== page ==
speeding up nature

While I know that most wild animals ultimately meet their fate roughly and with suffering, it's not something I want to see. Especially when it could have been avoided through two simple actions - controlling a pet or paying attention when behind the wheel. I hope I never have to see what I saw at the start of my ride again. I needed a few minutes to gather myself and ended up riding a lot harder then I'd planned. Simply because I was angry at what happened.

I was pedaling along Cheyenne Blvd, heading west for some fun in Stratton. I knew the trails would be super tacky and was looking forward to a fun ride if I could stay out of the rain. As usual when on the roads, I was paying attention to everything. I'd just seen two deer in someone's front yard, munching on flowers. I'd just gone thru the first of two lights on my way to the parking lot and was waiting for the first cars to pass me. Then out of the corner of my eye, I saw something. A fawn, spots just barely faded, running like crazy thru the lawns on the south side of the street. In full on flight mode. That caught my attention and I turned to look at what was scaring the fawn. A huge white husky. Chasing like he was hunting for dinner - with dinner being the frightened fawn. Not sure of what was going on, or where the dog's owners were, I slowed just a little. A white car pulled up alongside of me, the driver absorbed in something. He wasn't paying attention to the drama unfolding on the other side of the road.

Then the drama took a different turn. The fawn turned northwards, leaving the protected environs of the lawns. I saw the fawn bolting into the street. There was no eastbound traffic, leaving only the car beside me and those behind it. Slow motion doesn't describe it. I watched as the fawn, hell bent to get away from the dog - a danger it recognized, only to dash into something far worse. And the thud as it hit the white car, shattering the mirror. It bounced off the side, onto the roof of the car. At my height, only feet from where I was riding. It flailed around on the roof and then slide off the drivers side and collapsed in the middle of the turn lane. I could almost hear it screaming in agony as it struggled to stand, hind legs wobbling and unable to fully support its weight. Finally, it regained its feet, limped across the street - only to collapse again in a lawn. By this time, the owners of the white husky had gotten control of the dog. I saw them talking to a lady with a black dog and a baby stroller, but then they vanished. The driver who hit the fawn went a little further west and turned around. I'm not sure what he was looking for - but he was more upset about the broken mirror then anything else. Then he saw the fawn and walked over - I think to take a picture to prove he'd hit a deer. The fawn, still freaked out and mostly likely suffering from significant internal injuries struggled to its feet and tried to run. I'm not sure how far it made it around the corner. And I'm sure that it won't make it through the night. The sound of impact echoed in my head for my entire ride. That and the realization that it could have been so different. I saw the fawn and had started to slow. But what if it had slid over the car? It would have slid right into me...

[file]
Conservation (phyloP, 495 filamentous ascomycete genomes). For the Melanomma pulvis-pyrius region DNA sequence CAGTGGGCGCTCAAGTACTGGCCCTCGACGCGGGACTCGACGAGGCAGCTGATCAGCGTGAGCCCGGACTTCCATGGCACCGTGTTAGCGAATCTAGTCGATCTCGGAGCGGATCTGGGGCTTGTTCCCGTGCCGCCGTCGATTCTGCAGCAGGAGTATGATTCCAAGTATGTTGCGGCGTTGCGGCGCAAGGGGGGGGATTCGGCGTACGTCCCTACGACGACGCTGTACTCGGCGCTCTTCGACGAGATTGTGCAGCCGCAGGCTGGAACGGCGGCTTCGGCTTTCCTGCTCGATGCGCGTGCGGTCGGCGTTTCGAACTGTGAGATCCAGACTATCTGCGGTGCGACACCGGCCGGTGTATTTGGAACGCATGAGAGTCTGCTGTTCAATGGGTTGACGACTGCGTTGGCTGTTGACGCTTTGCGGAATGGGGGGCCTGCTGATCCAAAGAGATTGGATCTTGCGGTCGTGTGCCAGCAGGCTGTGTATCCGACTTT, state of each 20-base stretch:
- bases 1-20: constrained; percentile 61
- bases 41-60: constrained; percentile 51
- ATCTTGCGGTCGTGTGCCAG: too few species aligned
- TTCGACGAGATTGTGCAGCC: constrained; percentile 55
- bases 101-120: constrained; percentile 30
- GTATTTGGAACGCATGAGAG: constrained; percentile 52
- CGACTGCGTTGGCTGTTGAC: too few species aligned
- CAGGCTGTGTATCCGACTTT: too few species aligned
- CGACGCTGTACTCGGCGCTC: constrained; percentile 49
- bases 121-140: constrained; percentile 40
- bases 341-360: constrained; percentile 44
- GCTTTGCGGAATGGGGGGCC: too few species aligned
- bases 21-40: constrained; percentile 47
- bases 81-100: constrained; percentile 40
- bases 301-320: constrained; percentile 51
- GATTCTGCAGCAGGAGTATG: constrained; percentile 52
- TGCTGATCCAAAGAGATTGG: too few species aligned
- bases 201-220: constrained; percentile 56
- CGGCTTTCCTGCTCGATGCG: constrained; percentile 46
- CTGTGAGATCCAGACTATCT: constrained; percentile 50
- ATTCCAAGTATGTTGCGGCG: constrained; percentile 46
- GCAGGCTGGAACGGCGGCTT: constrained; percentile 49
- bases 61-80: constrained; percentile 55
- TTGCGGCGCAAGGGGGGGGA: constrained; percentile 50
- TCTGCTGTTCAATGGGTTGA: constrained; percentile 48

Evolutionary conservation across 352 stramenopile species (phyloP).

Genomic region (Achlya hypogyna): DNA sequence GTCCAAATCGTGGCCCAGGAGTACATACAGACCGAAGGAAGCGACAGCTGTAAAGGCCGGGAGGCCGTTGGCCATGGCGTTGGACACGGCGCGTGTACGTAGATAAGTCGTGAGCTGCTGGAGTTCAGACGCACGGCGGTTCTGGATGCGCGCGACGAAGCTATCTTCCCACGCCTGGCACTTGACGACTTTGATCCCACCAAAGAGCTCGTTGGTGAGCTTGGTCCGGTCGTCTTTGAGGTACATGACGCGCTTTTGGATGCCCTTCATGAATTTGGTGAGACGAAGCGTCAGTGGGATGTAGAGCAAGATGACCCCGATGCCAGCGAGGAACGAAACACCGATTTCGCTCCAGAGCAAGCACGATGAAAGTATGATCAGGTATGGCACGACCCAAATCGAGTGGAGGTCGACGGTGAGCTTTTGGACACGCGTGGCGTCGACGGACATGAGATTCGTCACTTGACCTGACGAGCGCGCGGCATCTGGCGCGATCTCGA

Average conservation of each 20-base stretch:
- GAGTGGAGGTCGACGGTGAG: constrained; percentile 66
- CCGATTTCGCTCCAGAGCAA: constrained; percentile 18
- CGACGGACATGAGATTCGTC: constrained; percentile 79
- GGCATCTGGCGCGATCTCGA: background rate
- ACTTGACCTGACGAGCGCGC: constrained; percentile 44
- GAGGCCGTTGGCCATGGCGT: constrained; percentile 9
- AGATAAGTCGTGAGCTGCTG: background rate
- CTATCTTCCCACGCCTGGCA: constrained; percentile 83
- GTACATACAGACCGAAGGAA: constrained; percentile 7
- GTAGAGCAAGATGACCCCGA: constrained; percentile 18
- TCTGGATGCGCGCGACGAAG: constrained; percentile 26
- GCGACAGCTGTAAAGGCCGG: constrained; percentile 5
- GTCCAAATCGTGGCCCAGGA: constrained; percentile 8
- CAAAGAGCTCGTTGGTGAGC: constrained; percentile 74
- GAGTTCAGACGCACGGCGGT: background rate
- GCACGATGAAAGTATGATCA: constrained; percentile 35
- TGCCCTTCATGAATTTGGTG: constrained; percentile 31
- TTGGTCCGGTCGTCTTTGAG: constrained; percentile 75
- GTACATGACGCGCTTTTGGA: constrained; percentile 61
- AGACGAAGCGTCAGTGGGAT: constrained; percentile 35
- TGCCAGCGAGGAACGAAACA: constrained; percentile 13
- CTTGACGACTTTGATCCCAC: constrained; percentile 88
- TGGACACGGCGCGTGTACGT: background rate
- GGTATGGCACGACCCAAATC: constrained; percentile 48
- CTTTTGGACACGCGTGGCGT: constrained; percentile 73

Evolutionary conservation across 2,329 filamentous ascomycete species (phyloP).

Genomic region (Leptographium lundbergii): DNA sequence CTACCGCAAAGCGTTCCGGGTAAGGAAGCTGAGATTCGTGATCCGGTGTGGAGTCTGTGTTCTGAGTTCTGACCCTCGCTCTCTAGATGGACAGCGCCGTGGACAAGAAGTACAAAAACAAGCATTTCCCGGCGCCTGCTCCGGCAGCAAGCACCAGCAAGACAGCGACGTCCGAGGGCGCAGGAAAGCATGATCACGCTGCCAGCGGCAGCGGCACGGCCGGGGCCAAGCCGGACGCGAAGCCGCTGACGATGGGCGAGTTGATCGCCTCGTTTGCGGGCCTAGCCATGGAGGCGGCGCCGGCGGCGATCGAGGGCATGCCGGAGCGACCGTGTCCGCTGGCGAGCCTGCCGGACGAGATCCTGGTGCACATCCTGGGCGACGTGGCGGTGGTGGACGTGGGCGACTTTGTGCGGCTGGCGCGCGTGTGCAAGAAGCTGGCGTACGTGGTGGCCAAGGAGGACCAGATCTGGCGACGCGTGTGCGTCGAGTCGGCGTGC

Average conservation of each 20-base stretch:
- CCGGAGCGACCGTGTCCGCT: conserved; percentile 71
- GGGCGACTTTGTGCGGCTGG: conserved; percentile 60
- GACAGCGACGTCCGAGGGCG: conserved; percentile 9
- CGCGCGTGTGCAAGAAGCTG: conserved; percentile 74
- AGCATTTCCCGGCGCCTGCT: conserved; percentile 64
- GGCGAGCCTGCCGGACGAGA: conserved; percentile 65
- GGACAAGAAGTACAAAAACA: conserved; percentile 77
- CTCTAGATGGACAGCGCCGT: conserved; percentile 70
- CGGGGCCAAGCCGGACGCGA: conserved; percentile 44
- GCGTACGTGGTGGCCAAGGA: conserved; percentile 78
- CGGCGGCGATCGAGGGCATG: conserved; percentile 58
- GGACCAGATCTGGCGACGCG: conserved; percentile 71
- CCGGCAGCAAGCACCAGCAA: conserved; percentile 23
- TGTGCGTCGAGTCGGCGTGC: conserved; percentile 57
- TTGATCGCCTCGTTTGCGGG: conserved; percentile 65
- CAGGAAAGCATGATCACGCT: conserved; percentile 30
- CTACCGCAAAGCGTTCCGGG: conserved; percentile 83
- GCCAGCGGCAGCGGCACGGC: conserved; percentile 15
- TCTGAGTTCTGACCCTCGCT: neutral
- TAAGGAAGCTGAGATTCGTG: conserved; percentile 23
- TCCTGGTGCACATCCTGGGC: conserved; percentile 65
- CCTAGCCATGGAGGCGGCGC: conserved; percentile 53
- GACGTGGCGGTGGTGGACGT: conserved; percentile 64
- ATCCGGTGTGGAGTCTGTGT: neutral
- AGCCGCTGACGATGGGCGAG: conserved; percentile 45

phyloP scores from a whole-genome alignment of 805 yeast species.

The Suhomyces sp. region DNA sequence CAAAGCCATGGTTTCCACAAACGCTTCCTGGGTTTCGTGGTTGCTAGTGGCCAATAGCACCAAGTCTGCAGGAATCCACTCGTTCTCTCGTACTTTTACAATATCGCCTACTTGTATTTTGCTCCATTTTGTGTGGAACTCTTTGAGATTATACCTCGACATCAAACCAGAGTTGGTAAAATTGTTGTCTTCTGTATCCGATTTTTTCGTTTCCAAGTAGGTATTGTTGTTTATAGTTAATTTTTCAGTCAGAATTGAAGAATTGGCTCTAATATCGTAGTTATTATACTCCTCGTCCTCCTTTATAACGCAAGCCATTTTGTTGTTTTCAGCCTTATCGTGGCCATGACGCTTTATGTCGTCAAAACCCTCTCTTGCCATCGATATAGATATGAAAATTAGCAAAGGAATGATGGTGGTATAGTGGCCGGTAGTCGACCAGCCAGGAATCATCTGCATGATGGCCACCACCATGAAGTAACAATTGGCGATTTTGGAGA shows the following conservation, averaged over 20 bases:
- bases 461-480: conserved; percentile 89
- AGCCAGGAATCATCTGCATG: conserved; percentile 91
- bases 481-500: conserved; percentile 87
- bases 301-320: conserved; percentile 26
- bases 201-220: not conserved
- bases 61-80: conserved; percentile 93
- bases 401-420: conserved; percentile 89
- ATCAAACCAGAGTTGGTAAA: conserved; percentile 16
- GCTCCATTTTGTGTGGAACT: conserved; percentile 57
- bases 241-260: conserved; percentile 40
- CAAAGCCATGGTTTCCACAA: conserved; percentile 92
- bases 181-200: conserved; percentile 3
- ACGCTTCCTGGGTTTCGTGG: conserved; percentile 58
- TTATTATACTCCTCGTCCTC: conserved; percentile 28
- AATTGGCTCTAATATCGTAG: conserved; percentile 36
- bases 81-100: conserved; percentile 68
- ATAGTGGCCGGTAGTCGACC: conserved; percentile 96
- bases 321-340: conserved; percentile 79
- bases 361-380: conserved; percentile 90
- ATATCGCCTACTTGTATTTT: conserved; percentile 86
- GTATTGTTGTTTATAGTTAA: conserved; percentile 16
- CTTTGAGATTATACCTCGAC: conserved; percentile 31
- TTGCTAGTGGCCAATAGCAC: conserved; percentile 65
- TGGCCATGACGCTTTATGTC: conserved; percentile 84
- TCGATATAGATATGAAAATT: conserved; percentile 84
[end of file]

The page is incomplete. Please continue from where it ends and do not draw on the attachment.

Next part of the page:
It would have been so easy for this to never happen. One - the dog owners actually having control of their animal. Why would you let your dog go chasing after an animal so close to a fairly busy road? If the fawn had made it across the road, the dog might not have. It's just me, but I would hope that people living in the urban wildlife interface would have the intelligence to actually train their animals to ignore the deer - or at least have good verbal control of them. And then there's the driver. I saw the fawn well before it bolted into the road. I know that I'm more aware when on my bike then when driving, but I also drive that stretch of road frequnetly. I know there's deer all over and that I need to be extra careful. I also don't speed through there and usually go a few miles below the speed limit so I have better reaction time. That close to the light, do you really need to be doing almost 40 mph all ready? Had he been aware of his surroundings and actually paying attention to driving, he would have had time to stop - or at least slow so the fawn could have made it across the street.


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